Industrial revolutions – including the first, second and third industrial revolutions – have shaped the world and changed societies with technological advancements and innovations. They’ve influenced every part of our lives: the way we communicate, our relationships and interactions, commerce, decisions, desires, health, knowledge, education, products, work, science, security, privacy, even how we experience the “real” world through augmentation.

The World Economic Forum has defined the current age as the ‘Fourth Industrial Revolution’, also dubbed Industry 4.0, Green New Deal and Build Back Better by some governments. This revolution brings together digital, physical and biological systems – covering wide-ranging fields such as artificial intelligence (AI), robotics, the internet of things (IoT), autonomous vehicles, 3D printing, nanotechnology, biotechnology, materials science, energy storage and quantum computing. Industry 4.0, is affecting almost every industry worldwide and is rapidly transforming how businesses and governments operate. So where do ethics fit into this revolution?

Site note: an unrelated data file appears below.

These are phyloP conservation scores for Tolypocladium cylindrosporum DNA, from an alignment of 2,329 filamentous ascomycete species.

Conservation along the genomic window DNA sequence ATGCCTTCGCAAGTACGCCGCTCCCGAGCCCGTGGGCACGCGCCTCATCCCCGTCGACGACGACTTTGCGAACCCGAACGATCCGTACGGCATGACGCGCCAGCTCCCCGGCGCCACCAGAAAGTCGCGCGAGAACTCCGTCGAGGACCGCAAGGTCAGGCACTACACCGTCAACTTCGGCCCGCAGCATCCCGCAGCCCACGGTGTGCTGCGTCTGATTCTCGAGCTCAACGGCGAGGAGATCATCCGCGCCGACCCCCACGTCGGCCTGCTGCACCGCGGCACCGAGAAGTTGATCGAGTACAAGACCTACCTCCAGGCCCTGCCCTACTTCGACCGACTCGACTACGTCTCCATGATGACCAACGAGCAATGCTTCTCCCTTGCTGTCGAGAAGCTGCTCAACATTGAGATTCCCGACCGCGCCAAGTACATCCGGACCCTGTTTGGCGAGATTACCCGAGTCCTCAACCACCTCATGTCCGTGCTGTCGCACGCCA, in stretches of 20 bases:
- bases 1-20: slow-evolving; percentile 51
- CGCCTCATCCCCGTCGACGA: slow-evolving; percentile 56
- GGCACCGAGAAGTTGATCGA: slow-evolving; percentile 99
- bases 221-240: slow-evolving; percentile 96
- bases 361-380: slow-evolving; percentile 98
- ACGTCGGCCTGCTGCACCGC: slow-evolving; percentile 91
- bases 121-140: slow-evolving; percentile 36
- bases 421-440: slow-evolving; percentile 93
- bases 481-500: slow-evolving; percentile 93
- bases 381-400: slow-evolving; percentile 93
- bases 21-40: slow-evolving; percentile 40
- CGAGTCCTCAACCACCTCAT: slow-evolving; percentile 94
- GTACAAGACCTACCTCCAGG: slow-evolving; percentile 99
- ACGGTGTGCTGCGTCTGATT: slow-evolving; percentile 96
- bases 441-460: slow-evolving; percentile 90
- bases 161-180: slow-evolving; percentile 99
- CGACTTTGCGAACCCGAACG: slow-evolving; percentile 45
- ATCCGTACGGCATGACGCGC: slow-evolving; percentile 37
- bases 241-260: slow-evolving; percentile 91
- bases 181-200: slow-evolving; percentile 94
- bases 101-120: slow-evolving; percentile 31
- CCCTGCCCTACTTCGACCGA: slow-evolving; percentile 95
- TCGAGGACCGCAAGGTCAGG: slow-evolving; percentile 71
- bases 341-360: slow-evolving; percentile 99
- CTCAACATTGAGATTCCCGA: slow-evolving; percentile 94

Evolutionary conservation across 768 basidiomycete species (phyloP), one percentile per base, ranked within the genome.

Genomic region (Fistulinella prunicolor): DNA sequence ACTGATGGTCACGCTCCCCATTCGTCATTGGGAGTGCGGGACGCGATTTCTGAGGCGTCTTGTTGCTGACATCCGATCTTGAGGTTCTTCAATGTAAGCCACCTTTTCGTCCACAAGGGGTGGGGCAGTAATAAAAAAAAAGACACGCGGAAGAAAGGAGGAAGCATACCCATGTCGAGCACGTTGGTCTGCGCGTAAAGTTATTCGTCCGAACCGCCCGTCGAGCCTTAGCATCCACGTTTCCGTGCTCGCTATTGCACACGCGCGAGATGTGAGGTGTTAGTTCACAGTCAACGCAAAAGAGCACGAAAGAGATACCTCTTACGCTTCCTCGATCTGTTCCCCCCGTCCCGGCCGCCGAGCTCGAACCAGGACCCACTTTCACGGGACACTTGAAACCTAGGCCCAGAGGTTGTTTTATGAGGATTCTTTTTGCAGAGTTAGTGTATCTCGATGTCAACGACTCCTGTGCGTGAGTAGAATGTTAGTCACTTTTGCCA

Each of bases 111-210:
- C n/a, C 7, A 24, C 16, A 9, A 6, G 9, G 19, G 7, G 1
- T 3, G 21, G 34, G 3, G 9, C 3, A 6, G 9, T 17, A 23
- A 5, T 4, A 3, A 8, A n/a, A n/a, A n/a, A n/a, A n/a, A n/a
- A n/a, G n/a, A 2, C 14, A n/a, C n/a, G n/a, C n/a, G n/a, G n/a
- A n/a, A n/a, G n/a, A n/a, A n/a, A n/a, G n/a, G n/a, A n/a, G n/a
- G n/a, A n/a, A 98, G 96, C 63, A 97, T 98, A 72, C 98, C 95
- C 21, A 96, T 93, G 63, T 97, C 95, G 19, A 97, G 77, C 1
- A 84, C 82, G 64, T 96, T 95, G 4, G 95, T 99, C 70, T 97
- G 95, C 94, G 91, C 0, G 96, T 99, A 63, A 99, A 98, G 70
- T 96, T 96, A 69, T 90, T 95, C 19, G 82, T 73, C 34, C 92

The Ethics Centre says, “Revolutions can be opportunities for growth, but they can also open the floodgates to disaster. Previous revolutionary eras often spiralled out of control, betraying the ideas of their founders. Today, we have a rare and fleeting opportunity to seize responsibility for our future. Will we use technology to shape the kind of world humanity deserves? Or will we allow it to shape our decisions and thus, our future? Will technology serve our goals, or will we serve it?”

When user-centred design isn’t enough, an ethics framework can help